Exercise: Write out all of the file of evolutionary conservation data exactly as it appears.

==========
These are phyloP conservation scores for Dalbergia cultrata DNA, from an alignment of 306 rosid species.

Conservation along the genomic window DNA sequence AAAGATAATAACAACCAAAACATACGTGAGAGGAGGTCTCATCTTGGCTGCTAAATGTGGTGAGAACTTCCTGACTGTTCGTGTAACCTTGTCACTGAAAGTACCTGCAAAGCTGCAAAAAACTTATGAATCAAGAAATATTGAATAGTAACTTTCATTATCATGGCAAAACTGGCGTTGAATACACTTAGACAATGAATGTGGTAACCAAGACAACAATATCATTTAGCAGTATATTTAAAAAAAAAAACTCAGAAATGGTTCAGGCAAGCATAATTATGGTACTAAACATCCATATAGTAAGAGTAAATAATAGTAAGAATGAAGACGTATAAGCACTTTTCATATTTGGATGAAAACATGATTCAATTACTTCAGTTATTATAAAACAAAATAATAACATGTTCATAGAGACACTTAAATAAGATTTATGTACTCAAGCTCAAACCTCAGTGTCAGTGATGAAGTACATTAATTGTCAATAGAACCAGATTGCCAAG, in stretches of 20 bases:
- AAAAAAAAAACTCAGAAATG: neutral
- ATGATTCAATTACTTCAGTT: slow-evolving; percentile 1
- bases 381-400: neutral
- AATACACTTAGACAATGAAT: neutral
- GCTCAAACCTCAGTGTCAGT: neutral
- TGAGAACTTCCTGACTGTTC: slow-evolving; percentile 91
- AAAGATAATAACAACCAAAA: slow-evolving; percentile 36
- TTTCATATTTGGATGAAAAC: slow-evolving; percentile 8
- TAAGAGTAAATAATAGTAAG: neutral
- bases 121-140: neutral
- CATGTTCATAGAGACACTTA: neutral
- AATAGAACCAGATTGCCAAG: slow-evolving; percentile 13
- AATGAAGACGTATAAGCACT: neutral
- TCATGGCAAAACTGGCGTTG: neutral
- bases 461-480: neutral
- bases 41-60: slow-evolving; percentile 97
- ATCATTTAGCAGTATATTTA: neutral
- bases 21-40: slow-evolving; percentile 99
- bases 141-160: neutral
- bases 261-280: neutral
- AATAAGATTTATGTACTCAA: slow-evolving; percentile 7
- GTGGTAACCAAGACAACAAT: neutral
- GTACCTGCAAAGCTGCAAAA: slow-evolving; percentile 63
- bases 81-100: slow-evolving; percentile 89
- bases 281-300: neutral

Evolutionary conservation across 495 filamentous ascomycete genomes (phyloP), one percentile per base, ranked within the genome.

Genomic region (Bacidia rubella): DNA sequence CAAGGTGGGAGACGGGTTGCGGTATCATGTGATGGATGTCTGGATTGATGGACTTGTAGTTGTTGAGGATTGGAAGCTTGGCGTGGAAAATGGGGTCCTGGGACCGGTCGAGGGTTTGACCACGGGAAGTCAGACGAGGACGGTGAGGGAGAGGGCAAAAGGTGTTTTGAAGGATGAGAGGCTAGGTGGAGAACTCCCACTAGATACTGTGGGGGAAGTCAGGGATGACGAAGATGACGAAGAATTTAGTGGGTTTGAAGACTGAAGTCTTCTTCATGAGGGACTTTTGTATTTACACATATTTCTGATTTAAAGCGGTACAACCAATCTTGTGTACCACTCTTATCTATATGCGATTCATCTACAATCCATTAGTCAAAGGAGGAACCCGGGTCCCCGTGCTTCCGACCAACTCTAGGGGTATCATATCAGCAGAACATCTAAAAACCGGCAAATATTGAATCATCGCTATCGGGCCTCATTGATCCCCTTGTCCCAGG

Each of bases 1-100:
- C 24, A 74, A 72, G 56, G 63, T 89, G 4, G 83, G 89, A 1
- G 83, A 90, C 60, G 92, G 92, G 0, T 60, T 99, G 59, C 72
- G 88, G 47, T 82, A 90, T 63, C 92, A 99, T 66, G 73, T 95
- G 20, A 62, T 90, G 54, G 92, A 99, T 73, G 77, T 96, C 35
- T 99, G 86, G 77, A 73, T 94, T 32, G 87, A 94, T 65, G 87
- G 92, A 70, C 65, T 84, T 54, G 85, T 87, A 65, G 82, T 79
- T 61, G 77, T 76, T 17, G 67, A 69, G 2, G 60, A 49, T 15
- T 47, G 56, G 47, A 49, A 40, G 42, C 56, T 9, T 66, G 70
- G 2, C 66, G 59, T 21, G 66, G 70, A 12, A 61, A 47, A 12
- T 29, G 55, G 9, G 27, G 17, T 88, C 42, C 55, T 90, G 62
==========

These are phyloP conservation scores for Dalbergia cultrata DNA, from an alignment of 306 rosid species.

Conservation along the genomic window DNA sequence AAAGATAATAACAACCAAAACATACGTGAGAGGAGGTCTCATCTTGGCTGCTAAATGTGGTGAGAACTTCCTGACTGTTCGTGTAACCTTGTCACTGAAAGTACCTGCAAAGCTGCAAAAAACTTATGAATCAAGAAATATTGAATAGTAACTTTCATTATCATGGCAAAACTGGCGTTGAATACACTTAGACAATGAATGTGGTAACCAAGACAACAATATCATTTAGCAGTATATTTAAAAAAAAAAACTCAGAAATGGTTCAGGCAAGCATAATTATGGTACTAAACATCCATATAGTAAGAGTAAATAATAGTAAGAATGAAGACGTATAAGCACTTTTCATATTTGGATGAAAACATGATTCAATTACTTCAGTTATTATAAAACAAAATAATAACATGTTCATAGAGACACTTAAATAAGATTTATGTACTCAAGCTCAAACCTCAGTGTCAGTGATGAAGTACATTAATTGTCAATAGAACCAGATTGCCAAG, in stretches of 20 bases:
- AAAAAAAAAACTCAGAAATG: neutral
- ATGATTCAATTACTTCAGTT: slow-evolving; percentile 1
- bases 381-400: neutral
- AATACACTTAGACAATGAAT: neutral
- GCTCAAACCTCAGTGTCAGT: neutral
- TGAGAACTTCCTGACTGTTC: slow-evolving; percentile 91
- AAAGATAATAACAACCAAAA: slow-evolving; percentile 36
- TTTCATATTTGGATGAAAAC: slow-evolving; percentile 8
- TAAGAGTAAATAATAGTAAG: neutral
- bases 121-140: neutral
- CATGTTCATAGAGACACTTA: neutral
- AATAGAACCAGATTGCCAAG: slow-evolving; percentile 13
- AATGAAGACGTATAAGCACT: neutral
- TCATGGCAAAACTGGCGTTG: neutral
- bases 461-480: neutral
- bases 41-60: slow-evolving; percentile 97
- ATCATTTAGCAGTATATTTA: neutral
- bases 21-40: slow-evolving; percentile 99
- bases 141-160: neutral
- bases 261-280: neutral
- AATAAGATTTATGTACTCAA: slow-evolving; percentile 7
- GTGGTAACCAAGACAACAAT: neutral
- GTACCTGCAAAGCTGCAAAA: slow-evolving; percentile 63
- bases 81-100: slow-evolving; percentile 89
- bases 281-300: neutral

Evolutionary conservation across 495 filamentous ascomycete genomes (phyloP), one percentile per base, ranked within the genome.

Genomic region (Bacidia rubella): DNA sequence CAAGGTGGGAGACGGGTTGCGGTATCATGTGATGGATGTCTGGATTGATGGACTTGTAGTTGTTGAGGATTGGAAGCTTGGCGTGGAAAATGGGGTCCTGGGACCGGTCGAGGGTTTGACCACGGGAAGTCAGACGAGGACGGTGAGGGAGAGGGCAAAAGGTGTTTTGAAGGATGAGAGGCTAGGTGGAGAACTCCCACTAGATACTGTGGGGGAAGTCAGGGATGACGAAGATGACGAAGAATTTAGTGGGTTTGAAGACTGAAGTCTTCTTCATGAGGGACTTTTGTATTTACACATATTTCTGATTTAAAGCGGTACAACCAATCTTGTGTACCACTCTTATCTATATGCGATTCATCTACAATCCATTAGTCAAAGGAGGAACCCGGGTCCCCGTGCTTCCGACCAACTCTAGGGGTATCATATCAGCAGAACATCTAAAAACCGGCAAATATTGAATCATCGCTATCGGGCCTCATTGATCCCCTTGTCCCAGG

Each of bases 1-100:
- C 24, A 74, A 72, G 56, G 63, T 89, G 4, G 83, G 89, A 1
- G 83, A 90, C 60, G 92, G 92, G 0, T 60, T 99, G 59, C 72
- G 88, G 47, T 82, A 90, T 63, C 92, A 99, T 66, G 73, T 95
- G 20, A 62, T 90, G 54, G 92, A 99, T 73, G 77, T 96, C 35
- T 99, G 86, G 77, A 73, T 94, T 32, G 87, A 94, T 65, G 87
- G 92, A 70, C 65, T 84, T 54, G 85, T 87, A 65, G 82, T 79
- T 61, G 77, T 76, T 17, G 67, A 69, G 2, G 60, A 49, T 15
- T 47, G 56, G 47, A 49, A 40, G 42, C 56, T 9, T 66, G 70
- G 2, C 66, G 59, T 21, G 66, G 70, A 12, A 61, A 47, A 12
- T 29, G 55, G 9, G 27, G 17, T 88, C 42, C 55, T 90, G 62